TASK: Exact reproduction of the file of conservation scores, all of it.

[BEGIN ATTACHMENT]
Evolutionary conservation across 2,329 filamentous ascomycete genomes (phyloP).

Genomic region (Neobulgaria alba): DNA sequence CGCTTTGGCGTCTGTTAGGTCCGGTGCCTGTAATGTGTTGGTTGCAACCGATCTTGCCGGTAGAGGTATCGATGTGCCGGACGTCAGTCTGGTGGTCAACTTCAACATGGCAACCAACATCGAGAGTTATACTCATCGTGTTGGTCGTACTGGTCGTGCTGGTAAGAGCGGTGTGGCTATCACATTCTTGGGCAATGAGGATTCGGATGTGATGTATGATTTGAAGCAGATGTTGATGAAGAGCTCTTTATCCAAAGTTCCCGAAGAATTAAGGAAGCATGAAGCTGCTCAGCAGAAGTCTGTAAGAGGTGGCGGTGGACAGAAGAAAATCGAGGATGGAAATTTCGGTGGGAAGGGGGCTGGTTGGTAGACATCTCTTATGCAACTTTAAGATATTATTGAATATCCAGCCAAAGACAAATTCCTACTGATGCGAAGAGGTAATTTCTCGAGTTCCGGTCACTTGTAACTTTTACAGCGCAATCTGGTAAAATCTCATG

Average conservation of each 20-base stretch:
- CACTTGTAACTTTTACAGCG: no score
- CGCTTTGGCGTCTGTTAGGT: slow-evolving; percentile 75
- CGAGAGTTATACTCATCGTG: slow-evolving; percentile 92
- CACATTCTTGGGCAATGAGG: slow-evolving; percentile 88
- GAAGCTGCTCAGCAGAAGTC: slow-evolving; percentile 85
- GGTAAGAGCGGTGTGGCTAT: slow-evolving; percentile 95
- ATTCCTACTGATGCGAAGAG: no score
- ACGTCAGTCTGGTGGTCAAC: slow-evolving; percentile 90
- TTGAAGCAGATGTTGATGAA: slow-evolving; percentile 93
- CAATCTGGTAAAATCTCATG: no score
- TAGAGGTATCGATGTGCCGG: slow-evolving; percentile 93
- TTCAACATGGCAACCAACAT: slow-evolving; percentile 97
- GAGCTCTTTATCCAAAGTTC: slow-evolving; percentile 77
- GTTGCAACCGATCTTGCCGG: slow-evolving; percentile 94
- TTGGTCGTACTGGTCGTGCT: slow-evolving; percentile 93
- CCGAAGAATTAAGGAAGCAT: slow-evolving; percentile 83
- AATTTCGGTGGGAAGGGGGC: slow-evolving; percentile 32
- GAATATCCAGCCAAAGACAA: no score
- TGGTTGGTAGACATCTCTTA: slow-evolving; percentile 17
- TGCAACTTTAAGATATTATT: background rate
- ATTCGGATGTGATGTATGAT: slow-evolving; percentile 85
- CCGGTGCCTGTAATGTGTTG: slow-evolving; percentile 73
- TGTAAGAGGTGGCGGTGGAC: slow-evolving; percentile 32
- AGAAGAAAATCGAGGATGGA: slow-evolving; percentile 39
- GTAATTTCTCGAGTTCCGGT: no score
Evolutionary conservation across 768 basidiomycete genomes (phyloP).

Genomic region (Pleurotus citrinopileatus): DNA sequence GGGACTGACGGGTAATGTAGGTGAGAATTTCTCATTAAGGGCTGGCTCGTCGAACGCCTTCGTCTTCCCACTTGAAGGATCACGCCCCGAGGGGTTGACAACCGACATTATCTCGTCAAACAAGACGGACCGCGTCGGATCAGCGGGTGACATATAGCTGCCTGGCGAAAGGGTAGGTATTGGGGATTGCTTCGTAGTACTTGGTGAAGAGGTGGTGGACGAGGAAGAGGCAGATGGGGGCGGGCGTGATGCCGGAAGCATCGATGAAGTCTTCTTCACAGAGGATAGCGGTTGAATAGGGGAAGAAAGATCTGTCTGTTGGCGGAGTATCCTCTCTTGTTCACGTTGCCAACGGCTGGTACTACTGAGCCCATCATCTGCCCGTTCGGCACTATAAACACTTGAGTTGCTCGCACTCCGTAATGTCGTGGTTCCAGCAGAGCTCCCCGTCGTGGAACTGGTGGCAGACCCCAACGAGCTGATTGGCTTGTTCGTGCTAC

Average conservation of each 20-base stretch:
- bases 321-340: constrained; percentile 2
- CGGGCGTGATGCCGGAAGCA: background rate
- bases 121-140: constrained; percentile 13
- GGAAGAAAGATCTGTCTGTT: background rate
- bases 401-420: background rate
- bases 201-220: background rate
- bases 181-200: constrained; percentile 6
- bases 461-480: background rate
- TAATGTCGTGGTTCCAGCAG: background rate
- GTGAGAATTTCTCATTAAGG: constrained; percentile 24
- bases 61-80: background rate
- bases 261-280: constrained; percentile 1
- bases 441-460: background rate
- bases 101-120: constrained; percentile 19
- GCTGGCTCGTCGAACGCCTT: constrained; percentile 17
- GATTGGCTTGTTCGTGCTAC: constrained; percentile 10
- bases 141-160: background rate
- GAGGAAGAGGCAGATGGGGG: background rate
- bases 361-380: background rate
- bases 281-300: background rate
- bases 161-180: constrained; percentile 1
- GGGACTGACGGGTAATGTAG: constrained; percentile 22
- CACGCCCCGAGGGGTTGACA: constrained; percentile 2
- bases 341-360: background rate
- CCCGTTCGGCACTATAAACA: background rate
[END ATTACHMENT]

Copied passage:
Evolutionary conservation across 2,329 filamentous ascomycete genomes (phyloP).

Genomic region (Neobulgaria alba): DNA sequence CGCTTTGGCGTCTGTTAGGTCCGGTGCCTGTAATGTGTTGGTTGCAACCGATCTTGCCGGTAGAGGTATCGATGTGCCGGACGTCAGTCTGGTGGTCAACTTCAACATGGCAACCAACATCGAGAGTTATACTCATCGTGTTGGTCGTACTGGTCGTGCTGGTAAGAGCGGTGTGGCTATCACATTCTTGGGCAATGAGGATTCGGATGTGATGTATGATTTGAAGCAGATGTTGATGAAGAGCTCTTTATCCAAAGTTCCCGAAGAATTAAGGAAGCATGAAGCTGCTCAGCAGAAGTCTGTAAGAGGTGGCGGTGGACAGAAGAAAATCGAGGATGGAAATTTCGGTGGGAAGGGGGCTGGTTGGTAGACATCTCTTATGCAACTTTAAGATATTATTGAATATCCAGCCAAAGACAAATTCCTACTGATGCGAAGAGGTAATTTCTCGAGTTCCGGTCACTTGTAACTTTTACAGCGCAATCTGGTAAAATCTCATG

Average conservation of each 20-base stretch:
- CACTTGTAACTTTTACAGCG: no score
- CGCTTTGGCGTCTGTTAGGT: slow-evolving; percentile 75
- CGAGAGTTATACTCATCGTG: slow-evolving; percentile 92
- CACATTCTTGGGCAATGAGG: slow-evolving; percentile 88
- GAAGCTGCTCAGCAGAAGTC: slow-evolving; percentile 85
- GGTAAGAGCGGTGTGGCTAT: slow-evolving; percentile 95
- ATTCCTACTGATGCGAAGAG: no score
- ACGTCAGTCTGGTGGTCAAC: slow-evolving; percentile 90
- TTGAAGCAGATGTTGATGAA: slow-evolving; percentile 93
- CAATCTGGTAAAATCTCATG: no score
- TAGAGGTATCGATGTGCCGG: slow-evolving; percentile 93
- TTCAACATGGCAACCAACAT: slow-evolving; percentile 97
- GAGCTCTTTATCCAAAGTTC: slow-evolving; percentile 77
- GTTGCAACCGATCTTGCCGG: slow-evolving; percentile 94
- TTGGTCGTACTGGTCGTGCT: slow-evolving; percentile 93
- CCGAAGAATTAAGGAAGCAT: slow-evolving; percentile 83
- AATTTCGGTGGGAAGGGGGC: slow-evolving; percentile 32
- GAATATCCAGCCAAAGACAA: no score
- TGGTTGGTAGACATCTCTTA: slow-evolving; percentile 17
- TGCAACTTTAAGATATTATT: background rate
- ATTCGGATGTGATGTATGAT: slow-evolving; percentile 85
- CCGGTGCCTGTAATGTGTTG: slow-evolving; percentile 73
- TGTAAGAGGTGGCGGTGGAC: slow-evolving; percentile 32
- AGAAGAAAATCGAGGATGGA: slow-evolving; percentile 39
- GTAATTTCTCGAGTTCCGGT: no score
Evolutionary conservation across 768 basidiomycete genomes (phyloP).

Genomic region (Pleurotus citrinopileatus): DNA sequence GGGACTGACGGGTAATGTAGGTGAGAATTTCTCATTAAGGGCTGGCTCGTCGAACGCCTTCGTCTTCCCACTTGAAGGATCACGCCCCGAGGGGTTGACAACCGACATTATCTCGTCAAACAAGACGGACCGCGTCGGATCAGCGGGTGACATATAGCTGCCTGGCGAAAGGGTAGGTATTGGGGATTGCTTCGTAGTACTTGGTGAAGAGGTGGTGGACGAGGAAGAGGCAGATGGGGGCGGGCGTGATGCCGGAAGCATCGATGAAGTCTTCTTCACAGAGGATAGCGGTTGAATAGGGGAAGAAAGATCTGTCTGTTGGCGGAGTATCCTCTCTTGTTCACGTTGCCAACGGCTGGTACTACTGAGCCCATCATCTGCCCGTTCGGCACTATAAACACTTGAGTTGCTCGCACTCCGTAATGTCGTGGTTCCAGCAGAGCTCCCCGTCGTGGAACTGGTGGCAGACCCCAACGAGCTGATTGGCTTGTTCGTGCTAC

Average conservation of each 20-base stretch:
- bases 321-340: constrained; percentile 2
- CGGGCGTGATGCCGGAAGCA: background rate
- bases 121-140: constrained; percentile 13
- GGAAGAAAGATCTGTCTGTT: background rate
- bases 401-420: background rate
- bases 201-220: background rate
- bases 181-200: constrained; percentile 6
- bases 461-480: background rate
- TAATGTCGTGGTTCCAGCAG: background rate
- GTGAGAATTTCTCATTAAGG: constrained; percentile 24
- bases 61-80: background rate
- bases 261-280: constrained; percentile 1
- bases 441-460: background rate
- bases 101-120: constrained; percentile 19
- GCTGGCTCGTCGAACGCCTT: constrained; percentile 17
- GATTGGCTTGTTCGTGCTAC: constrained; percentile 10
- bases 141-160: background rate
- GAGGAAGAGGCAGATGGGGG: background rate
- bases 361-380: background rate
- bases 281-300: background rate
- bases 161-180: constrained; percentile 1
- GGGACTGACGGGTAATGTAG: constrained; percentile 22
- CACGCCCCGAGGGGTTGACA: constrained; percentile 2
- bases 341-360: background rate
- CCCGTTCGGCACTATAAACA: background rate